In this week’s Torah reading of Mishpatim, God communicates to Moses a catalogue of civil laws, addressing such issues as torts, property, punishments for theft, and so forth. The German-born Spanish rabbi Jacob ben Asher (ca. 1269-1343), in the introduction to his codification of the corresponding body of talmudic law, attempts to explain the purpose of judges, courts, and the legal system itself, arguing that without such institutions, society would disintegrate into a war of all against all. Contrasting Jacob ben Asher’s approach with that of another Spanish talmudist, Nissim of Gerona (1320-1376), Shlomo Zuckier examines their radically different interpretations of Jewish law:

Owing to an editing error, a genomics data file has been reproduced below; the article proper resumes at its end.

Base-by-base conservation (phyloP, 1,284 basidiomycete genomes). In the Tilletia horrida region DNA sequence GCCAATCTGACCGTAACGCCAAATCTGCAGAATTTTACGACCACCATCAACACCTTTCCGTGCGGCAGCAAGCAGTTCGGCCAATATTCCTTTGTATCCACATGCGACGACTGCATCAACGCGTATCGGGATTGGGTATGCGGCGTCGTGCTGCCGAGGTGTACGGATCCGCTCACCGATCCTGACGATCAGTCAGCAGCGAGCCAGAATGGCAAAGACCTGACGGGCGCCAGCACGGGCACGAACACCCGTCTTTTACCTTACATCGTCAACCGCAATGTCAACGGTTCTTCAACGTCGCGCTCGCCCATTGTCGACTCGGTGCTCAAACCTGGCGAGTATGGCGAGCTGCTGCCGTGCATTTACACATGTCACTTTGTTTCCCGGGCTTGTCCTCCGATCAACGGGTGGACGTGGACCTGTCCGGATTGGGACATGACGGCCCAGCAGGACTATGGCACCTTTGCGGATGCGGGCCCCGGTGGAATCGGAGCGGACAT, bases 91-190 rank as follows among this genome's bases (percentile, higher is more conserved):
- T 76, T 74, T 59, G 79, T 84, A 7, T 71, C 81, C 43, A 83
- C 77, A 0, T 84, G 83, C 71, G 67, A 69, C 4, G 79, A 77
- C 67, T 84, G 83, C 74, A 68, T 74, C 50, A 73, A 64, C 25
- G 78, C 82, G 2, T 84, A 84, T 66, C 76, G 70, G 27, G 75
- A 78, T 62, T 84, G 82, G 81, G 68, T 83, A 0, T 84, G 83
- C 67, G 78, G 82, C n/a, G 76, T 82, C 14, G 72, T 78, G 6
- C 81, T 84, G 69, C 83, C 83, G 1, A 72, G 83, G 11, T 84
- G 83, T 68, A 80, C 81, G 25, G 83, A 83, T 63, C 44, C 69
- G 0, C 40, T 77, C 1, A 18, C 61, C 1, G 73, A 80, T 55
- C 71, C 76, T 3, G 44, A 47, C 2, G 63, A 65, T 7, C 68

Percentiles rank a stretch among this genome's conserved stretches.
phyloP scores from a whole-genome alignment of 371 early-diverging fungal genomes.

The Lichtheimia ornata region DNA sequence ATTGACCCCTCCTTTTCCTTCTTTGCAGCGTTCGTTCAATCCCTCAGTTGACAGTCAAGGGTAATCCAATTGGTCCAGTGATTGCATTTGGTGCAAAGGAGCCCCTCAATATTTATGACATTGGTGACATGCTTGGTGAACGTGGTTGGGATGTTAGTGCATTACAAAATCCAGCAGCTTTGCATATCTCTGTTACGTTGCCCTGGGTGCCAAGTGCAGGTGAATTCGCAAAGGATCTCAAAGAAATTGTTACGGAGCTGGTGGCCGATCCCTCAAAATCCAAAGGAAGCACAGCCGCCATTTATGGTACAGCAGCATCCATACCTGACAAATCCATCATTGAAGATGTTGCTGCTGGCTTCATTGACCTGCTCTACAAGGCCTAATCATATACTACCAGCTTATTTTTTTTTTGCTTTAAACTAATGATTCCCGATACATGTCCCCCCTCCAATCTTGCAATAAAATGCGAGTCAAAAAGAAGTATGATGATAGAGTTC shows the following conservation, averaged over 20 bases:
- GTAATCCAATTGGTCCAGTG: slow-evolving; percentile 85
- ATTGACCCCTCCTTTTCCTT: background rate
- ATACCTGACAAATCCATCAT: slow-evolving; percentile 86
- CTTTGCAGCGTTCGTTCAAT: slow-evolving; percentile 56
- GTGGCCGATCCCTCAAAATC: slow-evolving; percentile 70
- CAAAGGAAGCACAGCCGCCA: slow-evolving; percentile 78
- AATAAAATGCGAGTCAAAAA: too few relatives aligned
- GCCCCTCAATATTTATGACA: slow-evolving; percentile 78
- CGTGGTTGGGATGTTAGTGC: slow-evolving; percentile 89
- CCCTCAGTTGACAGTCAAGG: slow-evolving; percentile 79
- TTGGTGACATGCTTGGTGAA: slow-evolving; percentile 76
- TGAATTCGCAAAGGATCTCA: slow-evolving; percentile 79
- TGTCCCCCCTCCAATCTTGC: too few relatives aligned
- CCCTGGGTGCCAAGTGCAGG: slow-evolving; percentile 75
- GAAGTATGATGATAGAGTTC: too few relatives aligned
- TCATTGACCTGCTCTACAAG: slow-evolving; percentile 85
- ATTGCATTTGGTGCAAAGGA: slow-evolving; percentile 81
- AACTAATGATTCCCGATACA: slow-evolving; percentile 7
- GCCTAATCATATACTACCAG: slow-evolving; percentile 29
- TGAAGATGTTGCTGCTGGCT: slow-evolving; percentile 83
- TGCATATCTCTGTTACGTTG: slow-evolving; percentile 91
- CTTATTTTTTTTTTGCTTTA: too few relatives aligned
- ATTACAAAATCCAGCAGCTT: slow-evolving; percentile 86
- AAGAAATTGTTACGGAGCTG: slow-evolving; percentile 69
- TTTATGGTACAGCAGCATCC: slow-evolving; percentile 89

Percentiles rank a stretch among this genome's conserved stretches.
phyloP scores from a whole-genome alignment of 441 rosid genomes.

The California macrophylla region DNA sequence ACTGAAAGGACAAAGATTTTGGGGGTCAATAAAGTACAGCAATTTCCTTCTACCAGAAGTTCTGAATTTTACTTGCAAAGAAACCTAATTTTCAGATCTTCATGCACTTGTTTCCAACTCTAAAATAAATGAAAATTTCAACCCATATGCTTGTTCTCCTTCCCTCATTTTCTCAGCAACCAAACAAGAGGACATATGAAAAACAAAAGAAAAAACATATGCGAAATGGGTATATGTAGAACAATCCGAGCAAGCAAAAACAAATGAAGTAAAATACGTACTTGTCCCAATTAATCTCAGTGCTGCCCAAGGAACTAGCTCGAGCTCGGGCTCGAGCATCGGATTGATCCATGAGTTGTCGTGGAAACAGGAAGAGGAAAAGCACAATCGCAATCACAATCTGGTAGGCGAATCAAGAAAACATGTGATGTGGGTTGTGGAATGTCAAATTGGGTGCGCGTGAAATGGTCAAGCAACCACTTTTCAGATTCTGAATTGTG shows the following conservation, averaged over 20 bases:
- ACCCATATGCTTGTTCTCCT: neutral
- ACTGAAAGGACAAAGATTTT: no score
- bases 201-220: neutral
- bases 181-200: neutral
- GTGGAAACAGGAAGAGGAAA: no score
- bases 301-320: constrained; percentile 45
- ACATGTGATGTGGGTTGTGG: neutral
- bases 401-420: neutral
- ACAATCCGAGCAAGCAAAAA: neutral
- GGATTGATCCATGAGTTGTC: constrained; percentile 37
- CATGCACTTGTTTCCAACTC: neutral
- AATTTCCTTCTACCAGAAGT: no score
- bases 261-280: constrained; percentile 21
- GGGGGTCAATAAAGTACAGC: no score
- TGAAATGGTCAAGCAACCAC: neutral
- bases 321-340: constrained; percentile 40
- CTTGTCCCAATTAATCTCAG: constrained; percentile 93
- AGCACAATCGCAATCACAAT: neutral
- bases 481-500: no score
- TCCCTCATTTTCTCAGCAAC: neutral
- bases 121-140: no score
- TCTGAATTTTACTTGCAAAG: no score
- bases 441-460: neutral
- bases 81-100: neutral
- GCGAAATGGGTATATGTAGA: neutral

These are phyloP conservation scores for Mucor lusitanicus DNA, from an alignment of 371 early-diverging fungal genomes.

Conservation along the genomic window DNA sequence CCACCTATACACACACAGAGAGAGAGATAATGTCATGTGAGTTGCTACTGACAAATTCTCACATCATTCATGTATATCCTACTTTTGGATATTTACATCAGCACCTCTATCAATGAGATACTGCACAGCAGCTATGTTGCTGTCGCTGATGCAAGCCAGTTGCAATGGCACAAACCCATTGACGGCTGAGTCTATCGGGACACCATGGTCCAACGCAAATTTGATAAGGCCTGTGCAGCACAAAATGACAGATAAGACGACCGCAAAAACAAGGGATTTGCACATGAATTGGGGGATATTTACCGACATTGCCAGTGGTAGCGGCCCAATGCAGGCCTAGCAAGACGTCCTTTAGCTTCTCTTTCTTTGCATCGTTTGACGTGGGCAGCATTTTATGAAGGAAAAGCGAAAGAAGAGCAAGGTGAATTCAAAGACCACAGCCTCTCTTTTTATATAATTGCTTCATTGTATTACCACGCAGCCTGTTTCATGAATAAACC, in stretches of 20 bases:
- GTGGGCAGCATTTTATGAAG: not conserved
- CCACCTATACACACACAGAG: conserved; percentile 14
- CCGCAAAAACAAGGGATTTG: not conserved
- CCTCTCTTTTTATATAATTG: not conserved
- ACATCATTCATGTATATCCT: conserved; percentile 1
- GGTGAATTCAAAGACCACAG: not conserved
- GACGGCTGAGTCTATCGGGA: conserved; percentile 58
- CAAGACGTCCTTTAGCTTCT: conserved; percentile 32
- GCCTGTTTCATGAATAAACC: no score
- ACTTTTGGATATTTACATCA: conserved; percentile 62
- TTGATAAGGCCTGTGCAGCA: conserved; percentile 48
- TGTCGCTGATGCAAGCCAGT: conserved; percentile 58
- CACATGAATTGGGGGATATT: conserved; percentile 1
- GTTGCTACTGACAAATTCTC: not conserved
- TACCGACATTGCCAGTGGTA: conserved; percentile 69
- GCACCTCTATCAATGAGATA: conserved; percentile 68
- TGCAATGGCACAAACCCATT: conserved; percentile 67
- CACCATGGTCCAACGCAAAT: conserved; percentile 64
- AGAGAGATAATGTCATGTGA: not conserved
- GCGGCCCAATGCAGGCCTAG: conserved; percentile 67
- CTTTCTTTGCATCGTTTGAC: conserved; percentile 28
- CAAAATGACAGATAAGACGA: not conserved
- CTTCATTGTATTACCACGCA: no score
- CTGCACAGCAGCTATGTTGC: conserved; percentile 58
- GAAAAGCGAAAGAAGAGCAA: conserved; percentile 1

Is Jewish Law an Expression of Heavenly Ideals or a Pragmatic Measure for Bringing Order to Society?
Hamas in Gaza Claims to Be Protecting Jerusalem by Firing Rockets at It, and Other Ironies of the Current War
To many left-leaning Western activists and journalists, writes Matti Friedman, Jews going to pray on the Temple Mount are in fact “storming” al-Aqsa mosque, a Hamas spokesman calling on his followers to decapitate Jews is “a call for social justice,” and “Hamas rockets are no longer being fired at Israeli civilians, [but] at ‘Israeli apartheid.’” And what of the reality behind these distortions?